It's hard for me to part with $75 each for show tickets, but I had a talk with myself this morning: In six months when my husband is gone, would we pay $150 to sit together in a dark room watching a sexy show?  Absolutely.  So why not do it now while we have the chance.

We're having fun.  Really, I don't need to spend money to have fun; I just like doing anything with my husband.  Sitting in the hot tub, being on the internet, riding on a movable sidewalk, all of these are even satisfying as long as he's here with me.  (And the movable sidewalk, that's one of the good parts of life!)

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Luggage was delivered last night at 3 AM.  And we had to get out of bed and go down to pay for it.  Guh.

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June 16, 2009


Our bags still aren't here, so we went out and ate anyway.  We went to the buffet at the Paris hotel, and my goal was to eat things I don't make at home: duck, crab legs, salmon, etc.  But the true joy came at dessert time: mousse, creme brulee, crepes, and...flan.

Ah, flan.  Flan is apparently my version of Proust's madeleine.  It took me back twelve years to the halls of my school in France.  There was a vending machine that dispensed this delightful treat.

Yep, flan from a vending machine.  The French are so la-di-da.

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So today started out...um, well...bad.

We live 80 miles from the airport.  We allotted three hours for travel.  We missed our flight.

I have been in far harder rain storms, but apparently (we now know) flooding backed up traffic all over town.  It took us over an hour to go a few measly miles.  Thank heavens for Garmin; we eventually exited and took back roads to the airport.  I honestly thought there had been some sort of terrorist attack or evacuation, because the highways were a nightmare of traffic but there was not a car to be found on the roads in town.  It was eerie.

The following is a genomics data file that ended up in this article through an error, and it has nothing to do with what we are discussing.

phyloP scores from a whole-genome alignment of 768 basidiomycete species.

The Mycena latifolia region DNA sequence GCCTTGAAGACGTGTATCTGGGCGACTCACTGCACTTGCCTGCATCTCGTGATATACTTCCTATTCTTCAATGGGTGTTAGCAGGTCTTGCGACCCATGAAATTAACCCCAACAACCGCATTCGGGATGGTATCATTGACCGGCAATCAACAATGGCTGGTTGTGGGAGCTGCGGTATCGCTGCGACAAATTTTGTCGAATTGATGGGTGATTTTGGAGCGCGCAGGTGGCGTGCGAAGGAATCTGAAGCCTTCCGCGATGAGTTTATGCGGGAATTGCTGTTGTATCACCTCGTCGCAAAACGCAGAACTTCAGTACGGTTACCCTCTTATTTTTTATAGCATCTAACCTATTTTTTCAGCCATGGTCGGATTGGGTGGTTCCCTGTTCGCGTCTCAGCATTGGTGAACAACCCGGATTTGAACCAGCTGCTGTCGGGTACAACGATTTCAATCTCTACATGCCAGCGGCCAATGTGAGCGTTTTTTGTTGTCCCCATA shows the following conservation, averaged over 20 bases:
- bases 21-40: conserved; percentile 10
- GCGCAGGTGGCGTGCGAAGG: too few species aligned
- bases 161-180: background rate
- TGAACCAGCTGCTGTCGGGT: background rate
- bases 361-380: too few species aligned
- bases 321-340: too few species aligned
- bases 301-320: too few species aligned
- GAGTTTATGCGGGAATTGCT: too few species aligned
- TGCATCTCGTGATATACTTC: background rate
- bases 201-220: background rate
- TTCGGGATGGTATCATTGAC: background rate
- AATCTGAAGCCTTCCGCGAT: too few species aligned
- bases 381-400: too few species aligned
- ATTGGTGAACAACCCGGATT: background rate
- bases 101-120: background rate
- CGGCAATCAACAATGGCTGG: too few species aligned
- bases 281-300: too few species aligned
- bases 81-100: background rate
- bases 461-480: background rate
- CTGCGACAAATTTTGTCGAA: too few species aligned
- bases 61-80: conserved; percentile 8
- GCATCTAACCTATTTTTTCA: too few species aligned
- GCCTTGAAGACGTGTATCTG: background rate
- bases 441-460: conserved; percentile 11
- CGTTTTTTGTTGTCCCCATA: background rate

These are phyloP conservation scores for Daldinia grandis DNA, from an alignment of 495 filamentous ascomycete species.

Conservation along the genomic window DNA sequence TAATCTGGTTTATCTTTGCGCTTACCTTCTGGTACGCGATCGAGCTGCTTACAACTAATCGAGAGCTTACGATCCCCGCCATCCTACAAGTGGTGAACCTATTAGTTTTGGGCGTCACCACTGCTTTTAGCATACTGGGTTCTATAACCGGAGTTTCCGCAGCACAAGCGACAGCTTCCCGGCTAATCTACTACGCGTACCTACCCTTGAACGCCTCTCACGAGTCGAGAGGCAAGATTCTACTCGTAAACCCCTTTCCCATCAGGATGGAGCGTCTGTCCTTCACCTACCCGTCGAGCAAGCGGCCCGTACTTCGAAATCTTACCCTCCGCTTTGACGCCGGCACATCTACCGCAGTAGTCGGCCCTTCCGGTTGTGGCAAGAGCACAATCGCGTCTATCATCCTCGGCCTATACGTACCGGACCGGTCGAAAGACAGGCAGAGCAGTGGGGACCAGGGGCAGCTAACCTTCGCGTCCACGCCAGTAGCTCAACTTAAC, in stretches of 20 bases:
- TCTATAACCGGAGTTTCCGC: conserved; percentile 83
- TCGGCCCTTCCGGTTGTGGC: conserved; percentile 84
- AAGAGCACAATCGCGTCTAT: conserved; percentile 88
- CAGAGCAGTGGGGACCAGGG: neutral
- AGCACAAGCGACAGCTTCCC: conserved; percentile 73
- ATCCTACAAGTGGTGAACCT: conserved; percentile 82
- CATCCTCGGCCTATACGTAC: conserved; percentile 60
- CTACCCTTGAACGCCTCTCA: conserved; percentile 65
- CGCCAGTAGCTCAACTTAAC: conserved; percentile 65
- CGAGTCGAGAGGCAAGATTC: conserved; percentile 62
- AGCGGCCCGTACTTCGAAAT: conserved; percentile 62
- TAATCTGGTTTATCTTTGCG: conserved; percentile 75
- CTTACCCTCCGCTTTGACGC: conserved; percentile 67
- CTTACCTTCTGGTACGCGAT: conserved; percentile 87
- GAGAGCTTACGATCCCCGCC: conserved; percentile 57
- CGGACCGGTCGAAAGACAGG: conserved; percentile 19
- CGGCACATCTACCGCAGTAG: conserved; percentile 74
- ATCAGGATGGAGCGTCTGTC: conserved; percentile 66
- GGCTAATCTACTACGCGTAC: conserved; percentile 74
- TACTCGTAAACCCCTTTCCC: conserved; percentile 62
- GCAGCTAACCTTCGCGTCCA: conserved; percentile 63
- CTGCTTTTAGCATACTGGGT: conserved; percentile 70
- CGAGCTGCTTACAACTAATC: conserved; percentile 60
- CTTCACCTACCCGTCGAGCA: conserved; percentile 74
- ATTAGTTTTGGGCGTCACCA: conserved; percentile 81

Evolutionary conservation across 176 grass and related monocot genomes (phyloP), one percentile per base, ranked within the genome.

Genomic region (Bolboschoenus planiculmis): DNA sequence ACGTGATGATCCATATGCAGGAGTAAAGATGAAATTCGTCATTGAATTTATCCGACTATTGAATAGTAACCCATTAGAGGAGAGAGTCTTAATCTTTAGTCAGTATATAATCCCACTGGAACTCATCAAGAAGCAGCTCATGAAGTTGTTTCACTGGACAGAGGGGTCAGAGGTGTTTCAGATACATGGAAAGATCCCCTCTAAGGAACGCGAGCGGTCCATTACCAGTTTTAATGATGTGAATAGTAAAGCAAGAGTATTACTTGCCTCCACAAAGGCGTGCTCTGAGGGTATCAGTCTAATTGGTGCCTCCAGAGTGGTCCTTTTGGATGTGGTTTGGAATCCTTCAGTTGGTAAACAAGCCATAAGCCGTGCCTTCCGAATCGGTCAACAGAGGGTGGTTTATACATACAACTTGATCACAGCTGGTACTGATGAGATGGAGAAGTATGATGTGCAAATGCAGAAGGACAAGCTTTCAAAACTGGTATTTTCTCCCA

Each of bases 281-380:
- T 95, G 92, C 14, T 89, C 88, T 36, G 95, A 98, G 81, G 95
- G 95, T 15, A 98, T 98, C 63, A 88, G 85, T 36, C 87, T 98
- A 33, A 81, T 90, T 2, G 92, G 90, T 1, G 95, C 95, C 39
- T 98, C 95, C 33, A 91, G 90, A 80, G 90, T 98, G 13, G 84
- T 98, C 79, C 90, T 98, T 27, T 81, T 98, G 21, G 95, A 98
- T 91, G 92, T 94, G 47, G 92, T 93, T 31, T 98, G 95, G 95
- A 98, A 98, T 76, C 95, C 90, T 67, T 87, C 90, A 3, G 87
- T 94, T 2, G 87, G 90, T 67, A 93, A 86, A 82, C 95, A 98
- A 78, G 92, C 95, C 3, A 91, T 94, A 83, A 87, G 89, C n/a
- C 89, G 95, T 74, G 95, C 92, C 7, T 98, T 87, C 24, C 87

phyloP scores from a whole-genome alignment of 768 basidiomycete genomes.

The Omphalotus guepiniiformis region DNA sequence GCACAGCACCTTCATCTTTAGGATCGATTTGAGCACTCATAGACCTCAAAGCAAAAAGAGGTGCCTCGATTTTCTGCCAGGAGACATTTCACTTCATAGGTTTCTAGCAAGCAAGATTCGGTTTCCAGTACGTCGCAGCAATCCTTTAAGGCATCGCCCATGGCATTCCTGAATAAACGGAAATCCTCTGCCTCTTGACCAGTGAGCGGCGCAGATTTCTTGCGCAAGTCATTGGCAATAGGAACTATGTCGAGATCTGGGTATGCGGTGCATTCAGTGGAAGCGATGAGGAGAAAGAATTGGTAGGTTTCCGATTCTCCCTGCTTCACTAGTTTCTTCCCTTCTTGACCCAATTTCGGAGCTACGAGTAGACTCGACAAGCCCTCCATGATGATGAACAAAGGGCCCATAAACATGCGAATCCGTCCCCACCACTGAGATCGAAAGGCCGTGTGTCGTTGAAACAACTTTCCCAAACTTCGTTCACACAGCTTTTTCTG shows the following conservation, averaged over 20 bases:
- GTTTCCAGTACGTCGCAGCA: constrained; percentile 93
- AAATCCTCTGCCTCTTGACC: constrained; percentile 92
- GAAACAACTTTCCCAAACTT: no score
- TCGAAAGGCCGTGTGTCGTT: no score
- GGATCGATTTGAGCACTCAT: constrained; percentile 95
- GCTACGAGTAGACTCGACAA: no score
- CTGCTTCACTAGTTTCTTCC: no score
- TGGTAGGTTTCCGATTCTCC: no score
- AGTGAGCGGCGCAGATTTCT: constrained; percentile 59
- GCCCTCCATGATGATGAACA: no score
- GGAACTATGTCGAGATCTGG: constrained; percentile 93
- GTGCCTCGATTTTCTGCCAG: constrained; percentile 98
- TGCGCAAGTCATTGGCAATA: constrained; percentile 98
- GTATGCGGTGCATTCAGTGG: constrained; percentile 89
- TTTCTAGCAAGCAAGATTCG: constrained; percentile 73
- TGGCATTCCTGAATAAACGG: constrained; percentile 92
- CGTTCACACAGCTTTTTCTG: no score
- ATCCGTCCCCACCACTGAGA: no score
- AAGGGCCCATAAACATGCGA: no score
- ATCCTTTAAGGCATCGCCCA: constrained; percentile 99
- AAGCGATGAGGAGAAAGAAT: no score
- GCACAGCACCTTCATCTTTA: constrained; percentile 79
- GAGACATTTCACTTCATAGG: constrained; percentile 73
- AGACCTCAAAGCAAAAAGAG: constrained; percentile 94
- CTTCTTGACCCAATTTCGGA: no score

So we missed our flight, but luckily for us, the 6 AM flight had been delayed five hours.  Sucks to be its original passengers, but we lucked out and ran to the gate just in time.  We still managed to barely catch our original connecting flight, so we did some serious Mr T style recouping of our day.

And, without a dictionary, I wondered if the final turn of events had been fortuitous or serendipitous.  I think it's more the former, though I detect an element of the latter.

Unfortunately, we're out a good chunk of change in extra parking fees, since in our hurry to make the flight, we chose short-term over long-term.  And our bags didn't make the flight, so now we're sitting in the hotel waiting for them to be delivered.  For a $25 fee, of course.

But our hotel room is teh awesome, so score.  Full kitchen and everything.  (We're talkin' four burners and a full-size fridge, plus dining room table!)  And we overlook the Bellagio fountain and the Eiffel Tower.  So, sweet.

Come on, luggage.  Sarah wants to hit the buffet.

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June 15, 2009


Both laptops are getting turned off and packed here in a few minutes...
We're off!

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Four years ago today, we brought little six-pound Charlie home to be our dog.

You can even see the green ink on his ear where he got tattooed.  (Oh, and don't think we didn't make lots of jokes about Germans and their fondness for tattooing barcodes on people...)

We dropped Charlie off tonight for his week at the boarder's.  He barely looked back at us as he ran off into the room filled with 32 other dogs for the week.  He is going to have the time of his life.

But five minutes after driving away, I said, "OK, I miss him already."  I was mostly kidding.  Mostly.

My husband says we'd better hurry up and have a kid, lest we turn into the Swans.